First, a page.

Sunday, 29 April 2012

Art commentator offers insight on Middle Eastern art scene

by , The National

Anthony Haden-Guest is to the world of art commentary what Hans Ulrich Obrist is to the world of curation. Both operate in fields traditionally excluded from the monographic series of art history, which prioritises an interest in the artist and the art over the distribution, dissemination and exhibition of these works. Both have pioneered interest in their relative areas; both are celebrated as prolific and engaging individuals.

As a writer, reporter and cartoonist, Haden-Guest has contributed to the world's most lauded publications; as a bon vivant and socialite, he has become part of the art world of which he writes. Rumoured to be the inspiration for the British expatriate journalist Peter Fallow in Tom Wolfe's The Bonfire of the Vanities, he has documented his findings in, among other titles, True Colors: The Real Life of the Art World and The Last Party: Studio 54, Disco and the Culture of the Night.

Having written extensively on the art market, Haden-Guest is bound up in the global arts scene and has watched the growth of the Middle Eastern cultural movement with keenness. "I've been going to the Middle East for many years," he says. "I covered the Lebanese civil war and so I started going to the region extensively from 1980 onwards. I'd go and see the galleries there and was interested in the wealth and scope of the art on show."

For Haden-Guest, the clichéd view of Arab art as "white and gold and ornamental" doesn't ring true. "In reality, it is far more complex than that," he says. "For instance, identity plays a strong role, whether an artist is Egyptian or Lebanese, whether they have spent their working career in London or Paris and how those European influences factor into the work, how different cultures complicate it."

Friday, 27 April 2012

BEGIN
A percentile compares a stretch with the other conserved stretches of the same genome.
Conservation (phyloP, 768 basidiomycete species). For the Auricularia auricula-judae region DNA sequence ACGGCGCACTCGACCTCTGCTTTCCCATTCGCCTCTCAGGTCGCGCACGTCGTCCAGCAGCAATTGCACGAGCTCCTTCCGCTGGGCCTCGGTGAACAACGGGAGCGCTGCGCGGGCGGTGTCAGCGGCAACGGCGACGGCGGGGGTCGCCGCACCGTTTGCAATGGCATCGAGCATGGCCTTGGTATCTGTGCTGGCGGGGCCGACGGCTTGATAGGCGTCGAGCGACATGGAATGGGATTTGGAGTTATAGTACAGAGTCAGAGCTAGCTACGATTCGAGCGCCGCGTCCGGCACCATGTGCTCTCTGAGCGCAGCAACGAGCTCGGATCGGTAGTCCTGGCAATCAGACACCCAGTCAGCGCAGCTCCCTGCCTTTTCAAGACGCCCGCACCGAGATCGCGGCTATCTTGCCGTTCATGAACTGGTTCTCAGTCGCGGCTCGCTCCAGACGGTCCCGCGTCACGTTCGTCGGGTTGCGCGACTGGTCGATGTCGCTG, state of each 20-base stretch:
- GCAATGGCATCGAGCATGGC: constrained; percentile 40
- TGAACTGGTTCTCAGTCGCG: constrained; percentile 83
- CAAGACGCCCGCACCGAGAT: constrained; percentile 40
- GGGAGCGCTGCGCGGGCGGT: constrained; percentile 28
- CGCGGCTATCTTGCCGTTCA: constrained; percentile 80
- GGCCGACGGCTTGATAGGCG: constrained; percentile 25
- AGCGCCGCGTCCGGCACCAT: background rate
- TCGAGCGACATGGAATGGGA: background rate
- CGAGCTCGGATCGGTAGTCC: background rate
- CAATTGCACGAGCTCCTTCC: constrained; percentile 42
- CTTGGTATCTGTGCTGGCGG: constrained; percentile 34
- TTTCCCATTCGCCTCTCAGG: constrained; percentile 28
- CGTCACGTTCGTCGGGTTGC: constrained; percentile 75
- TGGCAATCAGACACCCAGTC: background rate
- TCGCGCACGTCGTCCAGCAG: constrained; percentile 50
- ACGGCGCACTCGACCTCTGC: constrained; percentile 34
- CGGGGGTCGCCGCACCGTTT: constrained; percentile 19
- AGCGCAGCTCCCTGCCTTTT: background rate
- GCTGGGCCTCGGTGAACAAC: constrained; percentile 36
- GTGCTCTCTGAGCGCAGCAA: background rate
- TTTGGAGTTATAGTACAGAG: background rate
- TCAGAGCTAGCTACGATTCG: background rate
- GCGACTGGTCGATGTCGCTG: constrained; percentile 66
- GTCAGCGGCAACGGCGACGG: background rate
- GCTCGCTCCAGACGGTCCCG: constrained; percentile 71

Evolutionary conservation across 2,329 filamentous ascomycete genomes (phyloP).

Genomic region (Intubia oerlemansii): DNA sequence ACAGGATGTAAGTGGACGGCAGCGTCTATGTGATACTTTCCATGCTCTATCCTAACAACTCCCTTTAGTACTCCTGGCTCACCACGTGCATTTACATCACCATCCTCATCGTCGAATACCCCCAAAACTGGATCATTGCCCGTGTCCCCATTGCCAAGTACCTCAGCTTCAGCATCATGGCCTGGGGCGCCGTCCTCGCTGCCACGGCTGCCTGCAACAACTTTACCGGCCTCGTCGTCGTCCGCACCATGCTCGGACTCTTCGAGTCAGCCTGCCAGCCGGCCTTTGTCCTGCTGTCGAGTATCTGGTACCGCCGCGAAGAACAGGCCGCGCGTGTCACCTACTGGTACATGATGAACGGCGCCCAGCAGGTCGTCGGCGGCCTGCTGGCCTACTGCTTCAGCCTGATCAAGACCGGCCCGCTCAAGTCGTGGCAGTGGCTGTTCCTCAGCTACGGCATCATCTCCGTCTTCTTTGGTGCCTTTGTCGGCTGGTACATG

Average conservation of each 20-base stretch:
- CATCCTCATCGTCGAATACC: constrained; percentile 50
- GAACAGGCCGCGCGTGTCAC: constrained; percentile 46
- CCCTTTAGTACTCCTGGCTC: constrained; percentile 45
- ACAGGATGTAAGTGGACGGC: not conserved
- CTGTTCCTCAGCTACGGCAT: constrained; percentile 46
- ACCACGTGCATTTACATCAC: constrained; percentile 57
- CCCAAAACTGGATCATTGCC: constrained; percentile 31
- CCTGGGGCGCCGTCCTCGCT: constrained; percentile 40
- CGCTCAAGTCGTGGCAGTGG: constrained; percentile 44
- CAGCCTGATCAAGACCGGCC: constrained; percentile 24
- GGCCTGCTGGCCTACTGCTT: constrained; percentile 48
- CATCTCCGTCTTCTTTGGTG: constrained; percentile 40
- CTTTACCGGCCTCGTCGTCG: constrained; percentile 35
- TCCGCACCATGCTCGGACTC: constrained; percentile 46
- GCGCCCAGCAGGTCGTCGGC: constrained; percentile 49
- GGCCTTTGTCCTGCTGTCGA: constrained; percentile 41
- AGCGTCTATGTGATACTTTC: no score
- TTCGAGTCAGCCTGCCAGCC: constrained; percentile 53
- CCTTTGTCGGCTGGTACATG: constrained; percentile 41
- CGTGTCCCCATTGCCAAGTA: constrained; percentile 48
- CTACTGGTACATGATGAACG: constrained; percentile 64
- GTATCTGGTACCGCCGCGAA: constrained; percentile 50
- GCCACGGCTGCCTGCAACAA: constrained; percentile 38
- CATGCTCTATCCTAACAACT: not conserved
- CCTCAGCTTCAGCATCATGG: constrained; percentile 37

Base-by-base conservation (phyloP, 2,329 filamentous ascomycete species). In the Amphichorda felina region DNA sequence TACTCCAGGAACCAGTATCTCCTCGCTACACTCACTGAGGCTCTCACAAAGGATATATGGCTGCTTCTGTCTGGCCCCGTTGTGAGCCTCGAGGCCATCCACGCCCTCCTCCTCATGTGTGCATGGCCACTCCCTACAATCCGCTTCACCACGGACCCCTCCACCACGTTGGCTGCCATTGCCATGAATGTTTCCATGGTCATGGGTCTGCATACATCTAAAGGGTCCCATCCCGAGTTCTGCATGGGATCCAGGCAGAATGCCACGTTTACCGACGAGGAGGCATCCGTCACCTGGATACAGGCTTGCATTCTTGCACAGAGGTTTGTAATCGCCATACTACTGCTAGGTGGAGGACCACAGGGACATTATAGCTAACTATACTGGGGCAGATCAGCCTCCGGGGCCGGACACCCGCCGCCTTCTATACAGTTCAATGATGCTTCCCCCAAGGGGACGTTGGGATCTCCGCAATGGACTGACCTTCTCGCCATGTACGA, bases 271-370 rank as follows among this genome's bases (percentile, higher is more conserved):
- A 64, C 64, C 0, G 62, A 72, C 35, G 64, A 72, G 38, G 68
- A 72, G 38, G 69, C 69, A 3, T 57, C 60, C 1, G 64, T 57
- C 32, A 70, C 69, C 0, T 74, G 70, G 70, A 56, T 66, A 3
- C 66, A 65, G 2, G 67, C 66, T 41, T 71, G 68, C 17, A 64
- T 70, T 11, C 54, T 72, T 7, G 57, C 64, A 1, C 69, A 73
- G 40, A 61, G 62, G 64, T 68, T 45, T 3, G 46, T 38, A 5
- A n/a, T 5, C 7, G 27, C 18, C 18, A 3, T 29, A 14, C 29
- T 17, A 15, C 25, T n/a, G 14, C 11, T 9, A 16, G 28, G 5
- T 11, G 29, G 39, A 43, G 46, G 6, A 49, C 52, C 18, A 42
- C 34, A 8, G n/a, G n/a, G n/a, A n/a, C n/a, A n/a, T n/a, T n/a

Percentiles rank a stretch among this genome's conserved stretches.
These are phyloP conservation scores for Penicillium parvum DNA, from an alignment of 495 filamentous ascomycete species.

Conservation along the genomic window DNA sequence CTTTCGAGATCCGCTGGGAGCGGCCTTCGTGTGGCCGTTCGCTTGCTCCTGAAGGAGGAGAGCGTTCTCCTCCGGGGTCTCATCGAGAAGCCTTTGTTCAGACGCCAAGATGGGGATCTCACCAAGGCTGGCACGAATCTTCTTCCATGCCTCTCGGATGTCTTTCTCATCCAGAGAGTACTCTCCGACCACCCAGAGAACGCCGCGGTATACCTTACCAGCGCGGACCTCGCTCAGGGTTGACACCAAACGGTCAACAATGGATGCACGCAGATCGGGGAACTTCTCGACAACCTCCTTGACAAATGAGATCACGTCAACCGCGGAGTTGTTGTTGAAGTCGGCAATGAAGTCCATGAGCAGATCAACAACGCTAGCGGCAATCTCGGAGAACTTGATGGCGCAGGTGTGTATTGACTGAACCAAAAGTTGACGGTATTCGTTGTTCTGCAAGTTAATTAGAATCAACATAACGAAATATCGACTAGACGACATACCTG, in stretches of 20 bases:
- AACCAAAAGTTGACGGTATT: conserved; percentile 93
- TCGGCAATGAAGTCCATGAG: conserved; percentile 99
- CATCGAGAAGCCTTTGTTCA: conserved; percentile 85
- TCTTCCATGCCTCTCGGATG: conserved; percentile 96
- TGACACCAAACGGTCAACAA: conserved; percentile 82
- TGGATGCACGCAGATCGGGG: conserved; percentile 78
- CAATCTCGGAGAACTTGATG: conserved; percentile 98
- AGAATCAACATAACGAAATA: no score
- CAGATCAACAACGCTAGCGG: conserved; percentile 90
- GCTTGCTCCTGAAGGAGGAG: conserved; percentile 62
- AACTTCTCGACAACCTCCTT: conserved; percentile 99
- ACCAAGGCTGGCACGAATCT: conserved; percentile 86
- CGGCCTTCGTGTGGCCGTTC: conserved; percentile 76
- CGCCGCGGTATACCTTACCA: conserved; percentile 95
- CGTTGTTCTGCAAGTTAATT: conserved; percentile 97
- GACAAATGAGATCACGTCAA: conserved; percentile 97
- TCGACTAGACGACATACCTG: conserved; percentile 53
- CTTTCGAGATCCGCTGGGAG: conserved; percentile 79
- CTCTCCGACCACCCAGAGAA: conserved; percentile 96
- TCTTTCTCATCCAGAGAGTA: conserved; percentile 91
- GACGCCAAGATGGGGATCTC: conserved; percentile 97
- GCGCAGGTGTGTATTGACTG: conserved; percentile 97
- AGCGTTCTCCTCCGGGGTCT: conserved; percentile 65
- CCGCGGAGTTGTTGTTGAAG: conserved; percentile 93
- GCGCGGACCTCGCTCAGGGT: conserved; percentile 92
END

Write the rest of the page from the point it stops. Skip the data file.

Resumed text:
A photographic tour of the Iran you’ve never seen

Ciphers: Tension with Tradition in Contemporary Iranian Photography at SAW Gallery. The exhibition will run until June 9, 2012.
Image courtesy of  SAW Gallery

by Peter Simpson, Ottawa Citizen Blogs

You can learn about Iran on most any newscast on any day, but what, really, do you know of Iranian people? Iranian culture? Iranian art?

We see anti-American protests in the streets of Tehran, or we see the president of Iran giving endless, hateful speeches that reliably ramble into incoherence. That’s about all we see of Iran, and of Iranians.

“What we think in North America of Iran is burdened by media images, by news stories that are all about politics and about very difficult things,” says Andrea Fitzpatrick, an assistant professor in the visual arts department at the University of Ottawa, and curator of a new exhibition of contemporary Iranian photographs and video at SAW Gallery. “In this exhibition you will not see those issues. It’s not that the exhibition is a clouding over or white-washing, but the art is . . . not about political issues.”

If that seems a political opportunity lost, consider the alternative value of seeing everyday Iranians doing the everyday things that consume most of their lives. This is the quotidian Iran, the real Iran, an insight into the private lives of the Iranian public.

It’s also a bridge, in that the photographic concepts, techniques and styles on display are universal, and therefore drive home the understanding — perhaps for some viewers the revelation  — that Iranians aren’t that much different from us in the west. Only the motifs and themes make the photographs and videos distinctly Iranian, and they are more easily digested by western viewers precisely because they are wrapped in familiar aesthetics.

“It’s basically,” Fitzpatrick says, “how artists are representing ancient Persian history or those traditions, some of which are pre-Islamic, using contemporary digital technology . . . in a way that is aesthetically sophisticated and could be understood by international art audiences.”

Thursday, 26 April 2012

Expressing the Inexpressible